Genentech, Inc, announced recently that the US Food and Drug Administration (FDA) has approved bevacizumab (Avastin) to be used in combination with carboplatin and paclitaxel chemotherapy for the first-line treatment of patients with unresectable, locally advanced, recurrent or metastatic nonsquamous, non-small-cell lung cancer (NSCLC), the most common type of lung cancer. The approval is based on a phase III study (E4599) that showed bevacizumab in combination with chemotherapy resulted in a 25% improvement in overall survival compared to chemotherapy alone (based on a hazard ratio of 0.80).
First Therapy to Extend Survival Beyond 1 Year
"Bevacizumab, in combination with chemotherapy, is the first therapy in 10 years to improve on standard first-line treatment for advanced lung cancer and the first FDA-approved therapy ever to extend survival for these patients beyond 1 year in a large, randomized clinical study," said Alan Sandler, MD, director of Medical Thoracic Oncology at Vanderbilt-Ingram Cancer Center in Nashville, and lead investigator on the E4599 trial. "With this survival benefit, bevacizumab represents an important therapy for many advanced lung cancer patients fighting this difficult disease."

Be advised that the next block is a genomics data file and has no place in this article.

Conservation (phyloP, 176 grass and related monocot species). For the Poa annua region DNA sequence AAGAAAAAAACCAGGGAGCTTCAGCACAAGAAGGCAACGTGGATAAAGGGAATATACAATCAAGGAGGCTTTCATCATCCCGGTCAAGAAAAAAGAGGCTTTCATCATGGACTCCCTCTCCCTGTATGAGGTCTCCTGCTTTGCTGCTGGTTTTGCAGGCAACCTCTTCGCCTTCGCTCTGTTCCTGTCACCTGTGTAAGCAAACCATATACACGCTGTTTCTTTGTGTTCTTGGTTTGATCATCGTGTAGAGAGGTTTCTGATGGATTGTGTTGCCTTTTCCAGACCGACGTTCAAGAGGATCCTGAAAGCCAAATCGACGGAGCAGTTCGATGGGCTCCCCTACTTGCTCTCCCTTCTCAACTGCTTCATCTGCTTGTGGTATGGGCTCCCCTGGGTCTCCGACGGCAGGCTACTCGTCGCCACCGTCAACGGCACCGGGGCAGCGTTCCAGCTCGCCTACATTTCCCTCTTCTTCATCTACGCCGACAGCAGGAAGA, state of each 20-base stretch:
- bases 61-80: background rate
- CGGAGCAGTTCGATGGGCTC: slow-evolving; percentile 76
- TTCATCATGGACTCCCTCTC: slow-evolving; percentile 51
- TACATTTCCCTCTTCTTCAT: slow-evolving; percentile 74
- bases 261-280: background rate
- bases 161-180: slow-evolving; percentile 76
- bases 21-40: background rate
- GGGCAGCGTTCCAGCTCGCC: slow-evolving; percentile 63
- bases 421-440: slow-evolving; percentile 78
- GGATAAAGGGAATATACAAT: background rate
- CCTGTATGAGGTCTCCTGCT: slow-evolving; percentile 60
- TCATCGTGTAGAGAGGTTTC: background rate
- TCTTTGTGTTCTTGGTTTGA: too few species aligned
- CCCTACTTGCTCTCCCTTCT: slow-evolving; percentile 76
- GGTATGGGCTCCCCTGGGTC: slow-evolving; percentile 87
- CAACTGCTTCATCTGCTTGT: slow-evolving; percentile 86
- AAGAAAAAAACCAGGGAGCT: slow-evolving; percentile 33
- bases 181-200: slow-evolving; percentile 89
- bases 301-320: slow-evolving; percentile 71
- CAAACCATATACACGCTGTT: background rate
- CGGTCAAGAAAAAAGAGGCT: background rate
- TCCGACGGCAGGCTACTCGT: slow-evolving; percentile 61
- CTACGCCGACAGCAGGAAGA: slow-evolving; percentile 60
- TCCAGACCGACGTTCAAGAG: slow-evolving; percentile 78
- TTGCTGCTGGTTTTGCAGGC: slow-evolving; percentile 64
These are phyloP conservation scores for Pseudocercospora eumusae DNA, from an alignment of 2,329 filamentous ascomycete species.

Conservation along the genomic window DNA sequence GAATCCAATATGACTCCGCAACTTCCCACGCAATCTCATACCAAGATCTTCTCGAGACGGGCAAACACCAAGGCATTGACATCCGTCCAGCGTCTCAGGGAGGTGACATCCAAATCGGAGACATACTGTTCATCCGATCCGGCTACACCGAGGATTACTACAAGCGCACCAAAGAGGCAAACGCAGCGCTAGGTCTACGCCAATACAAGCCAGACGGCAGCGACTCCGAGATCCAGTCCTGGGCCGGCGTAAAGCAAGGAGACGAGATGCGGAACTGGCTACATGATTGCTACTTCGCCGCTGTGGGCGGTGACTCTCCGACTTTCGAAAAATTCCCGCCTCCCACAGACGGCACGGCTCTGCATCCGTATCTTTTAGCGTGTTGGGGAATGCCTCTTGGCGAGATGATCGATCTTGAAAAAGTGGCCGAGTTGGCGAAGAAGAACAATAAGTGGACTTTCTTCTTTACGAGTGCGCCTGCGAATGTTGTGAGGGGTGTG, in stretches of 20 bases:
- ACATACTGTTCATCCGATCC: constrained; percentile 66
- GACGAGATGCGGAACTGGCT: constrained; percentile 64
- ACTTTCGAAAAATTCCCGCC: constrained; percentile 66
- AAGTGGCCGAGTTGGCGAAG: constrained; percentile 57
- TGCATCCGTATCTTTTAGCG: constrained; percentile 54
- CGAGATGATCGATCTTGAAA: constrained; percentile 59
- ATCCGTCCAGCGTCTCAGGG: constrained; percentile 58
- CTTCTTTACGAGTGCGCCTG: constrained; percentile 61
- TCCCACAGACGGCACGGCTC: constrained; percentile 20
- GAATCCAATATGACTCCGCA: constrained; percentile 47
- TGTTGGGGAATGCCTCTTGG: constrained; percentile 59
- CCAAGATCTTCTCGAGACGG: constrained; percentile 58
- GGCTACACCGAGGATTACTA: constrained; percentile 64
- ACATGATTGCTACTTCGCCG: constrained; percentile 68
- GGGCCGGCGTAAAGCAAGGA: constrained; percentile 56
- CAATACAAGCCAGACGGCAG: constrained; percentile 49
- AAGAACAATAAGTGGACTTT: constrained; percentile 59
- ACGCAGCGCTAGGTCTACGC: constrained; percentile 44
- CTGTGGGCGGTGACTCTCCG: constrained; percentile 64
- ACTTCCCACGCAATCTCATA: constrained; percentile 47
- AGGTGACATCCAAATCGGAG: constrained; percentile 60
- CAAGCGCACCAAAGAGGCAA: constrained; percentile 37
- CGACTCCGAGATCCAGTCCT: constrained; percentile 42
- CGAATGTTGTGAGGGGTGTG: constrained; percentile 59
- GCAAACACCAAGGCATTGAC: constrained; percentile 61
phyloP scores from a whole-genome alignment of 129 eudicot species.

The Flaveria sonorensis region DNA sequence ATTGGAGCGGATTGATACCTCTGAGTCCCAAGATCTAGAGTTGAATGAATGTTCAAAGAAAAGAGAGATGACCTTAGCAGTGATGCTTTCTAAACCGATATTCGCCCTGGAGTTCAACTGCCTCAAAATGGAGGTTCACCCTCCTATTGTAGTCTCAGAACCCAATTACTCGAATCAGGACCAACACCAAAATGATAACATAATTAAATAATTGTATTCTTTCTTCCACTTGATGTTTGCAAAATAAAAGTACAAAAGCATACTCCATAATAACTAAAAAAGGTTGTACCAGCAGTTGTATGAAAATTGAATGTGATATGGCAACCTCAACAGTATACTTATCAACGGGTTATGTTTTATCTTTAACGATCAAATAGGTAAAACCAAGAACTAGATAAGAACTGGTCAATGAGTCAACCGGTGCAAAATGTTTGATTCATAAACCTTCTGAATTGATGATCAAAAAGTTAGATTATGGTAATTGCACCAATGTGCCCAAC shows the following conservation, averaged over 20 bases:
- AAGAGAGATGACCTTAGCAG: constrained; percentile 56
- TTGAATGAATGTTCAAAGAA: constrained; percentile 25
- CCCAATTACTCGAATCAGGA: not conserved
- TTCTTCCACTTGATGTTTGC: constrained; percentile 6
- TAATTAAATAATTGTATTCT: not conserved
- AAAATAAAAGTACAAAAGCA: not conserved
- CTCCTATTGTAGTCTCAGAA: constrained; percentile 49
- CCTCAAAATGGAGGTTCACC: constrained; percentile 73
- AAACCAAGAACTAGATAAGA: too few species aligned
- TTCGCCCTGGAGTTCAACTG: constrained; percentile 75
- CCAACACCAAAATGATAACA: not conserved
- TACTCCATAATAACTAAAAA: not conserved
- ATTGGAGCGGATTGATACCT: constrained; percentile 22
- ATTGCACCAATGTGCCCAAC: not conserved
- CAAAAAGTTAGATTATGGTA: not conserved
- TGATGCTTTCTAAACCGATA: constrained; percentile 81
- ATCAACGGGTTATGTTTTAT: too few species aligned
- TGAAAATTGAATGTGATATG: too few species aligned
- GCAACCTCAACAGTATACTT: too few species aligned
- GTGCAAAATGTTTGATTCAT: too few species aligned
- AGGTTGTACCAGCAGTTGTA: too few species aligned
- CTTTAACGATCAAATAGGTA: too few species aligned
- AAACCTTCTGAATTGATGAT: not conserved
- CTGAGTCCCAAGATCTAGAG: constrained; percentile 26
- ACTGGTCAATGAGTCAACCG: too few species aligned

"Lung cancer is responsible for more than one-third of all US cancer deaths, killing more people than breast, prostate, colon, liver, and kidney cancers combined," said Laurie Fenton, president of the Lung Cancer Alliance in Washington, DC. "The approval of Avastin plus chemotherapy is a significant stride in the right direction, and we are pleased that Genentech continues to make lung cancer a priority."
The FDA approval for this new indication was based on results from E4599, a randomized, controlled, multi-center trial that enrolled 878 patients with unresectable, locally advanced, recurrent or metastatic nonsquamous NSCLC. Patients with mixed histology were excluded if the predominant cell type was squamous. Results showed that patients receiving bevacizumab plus paclitaxel and carboplatin chemotherapy had a 25% improvement in overall survival, the trial's primary endpoint, compared to patients who received paclitaxel and carboplatin alone (based on a hazard ratio of 0.80). One-year survival was 51% in the bevacizumab-plus-chemotherapy arm vs 44% in the chemotherapy-alone arm. Median survival of patients treated with bevacizumab plus chemotherapy was 12.3 months, compared to 10.3 months for patients treated with chemotherapy alone.
The E4599 trial was sponsored by the National Cancer Institute (NCI), part of the National Institutes of Health, under a Cooperative Research and Development Agreement between NCI and Genentech. The trial was conducted by a network of researchers led by the Eastern Cooperative Oncology Group (ECOG).